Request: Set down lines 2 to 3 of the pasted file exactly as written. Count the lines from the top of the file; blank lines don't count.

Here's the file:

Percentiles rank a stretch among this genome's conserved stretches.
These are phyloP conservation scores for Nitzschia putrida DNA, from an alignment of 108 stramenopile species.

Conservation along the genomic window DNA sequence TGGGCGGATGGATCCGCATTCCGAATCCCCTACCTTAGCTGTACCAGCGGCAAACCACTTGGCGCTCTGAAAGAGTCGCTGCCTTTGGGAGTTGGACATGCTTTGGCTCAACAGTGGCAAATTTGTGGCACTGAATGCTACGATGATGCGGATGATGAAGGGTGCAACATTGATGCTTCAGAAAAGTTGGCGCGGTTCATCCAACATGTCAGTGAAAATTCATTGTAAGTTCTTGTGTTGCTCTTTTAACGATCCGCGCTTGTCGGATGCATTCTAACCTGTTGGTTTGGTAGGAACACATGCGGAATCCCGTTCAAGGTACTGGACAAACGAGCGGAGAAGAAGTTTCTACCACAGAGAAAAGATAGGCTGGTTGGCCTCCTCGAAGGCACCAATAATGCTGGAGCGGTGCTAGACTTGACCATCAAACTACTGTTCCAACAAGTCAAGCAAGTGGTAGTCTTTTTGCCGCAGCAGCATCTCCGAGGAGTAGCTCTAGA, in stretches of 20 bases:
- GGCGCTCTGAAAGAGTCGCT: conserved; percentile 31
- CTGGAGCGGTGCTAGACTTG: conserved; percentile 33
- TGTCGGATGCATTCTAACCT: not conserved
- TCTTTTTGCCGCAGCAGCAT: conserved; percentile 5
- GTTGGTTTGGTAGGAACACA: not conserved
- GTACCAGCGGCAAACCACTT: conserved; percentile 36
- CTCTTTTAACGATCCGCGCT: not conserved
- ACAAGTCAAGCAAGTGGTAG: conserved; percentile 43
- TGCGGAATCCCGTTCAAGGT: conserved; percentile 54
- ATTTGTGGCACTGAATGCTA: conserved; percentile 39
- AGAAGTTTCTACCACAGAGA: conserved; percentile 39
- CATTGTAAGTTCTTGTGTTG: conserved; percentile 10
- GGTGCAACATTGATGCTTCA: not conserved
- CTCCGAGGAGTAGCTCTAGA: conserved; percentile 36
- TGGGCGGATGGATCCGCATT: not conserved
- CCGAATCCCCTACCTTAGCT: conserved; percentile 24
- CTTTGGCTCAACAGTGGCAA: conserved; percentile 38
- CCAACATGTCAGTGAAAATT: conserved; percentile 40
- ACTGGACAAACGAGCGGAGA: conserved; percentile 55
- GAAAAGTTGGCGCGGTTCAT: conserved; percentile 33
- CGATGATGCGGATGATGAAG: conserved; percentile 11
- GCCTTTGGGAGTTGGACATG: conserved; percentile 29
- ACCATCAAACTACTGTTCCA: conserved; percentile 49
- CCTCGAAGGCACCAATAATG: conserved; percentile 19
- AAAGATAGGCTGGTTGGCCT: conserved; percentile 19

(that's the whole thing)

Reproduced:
These are phyloP conservation scores for Nitzschia putrida DNA, from an alignment of 108 stramenopile species.

Conservation along the genomic window DNA sequence TGGGCGGATGGATCCGCATTCCGAATCCCCTACCTTAGCTGTACCAGCGGCAAACCACTTGGCGCTCTGAAAGAGTCGCTGCCTTTGGGAGTTGGACATGCTTTGGCTCAACAGTGGCAAATTTGTGGCACTGAATGCTACGATGATGCGGATGATGAAGGGTGCAACATTGATGCTTCAGAAAAGTTGGCGCGGTTCATCCAACATGTCAGTGAAAATTCATTGTAAGTTCTTGTGTTGCTCTTTTAACGATCCGCGCTTGTCGGATGCATTCTAACCTGTTGGTTTGGTAGGAACACATGCGGAATCCCGTTCAAGGTACTGGACAAACGAGCGGAGAAGAAGTTTCTACCACAGAGAAAAGATAGGCTGGTTGGCCTCCTCGAAGGCACCAATAATGCTGGAGCGGTGCTAGACTTGACCATCAAACTACTGTTCCAACAAGTCAAGCAAGTGGTAGTCTTTTTGCCGCAGCAGCATCTCCGAGGAGTAGCTCTAGA, in stretches of 20 bases: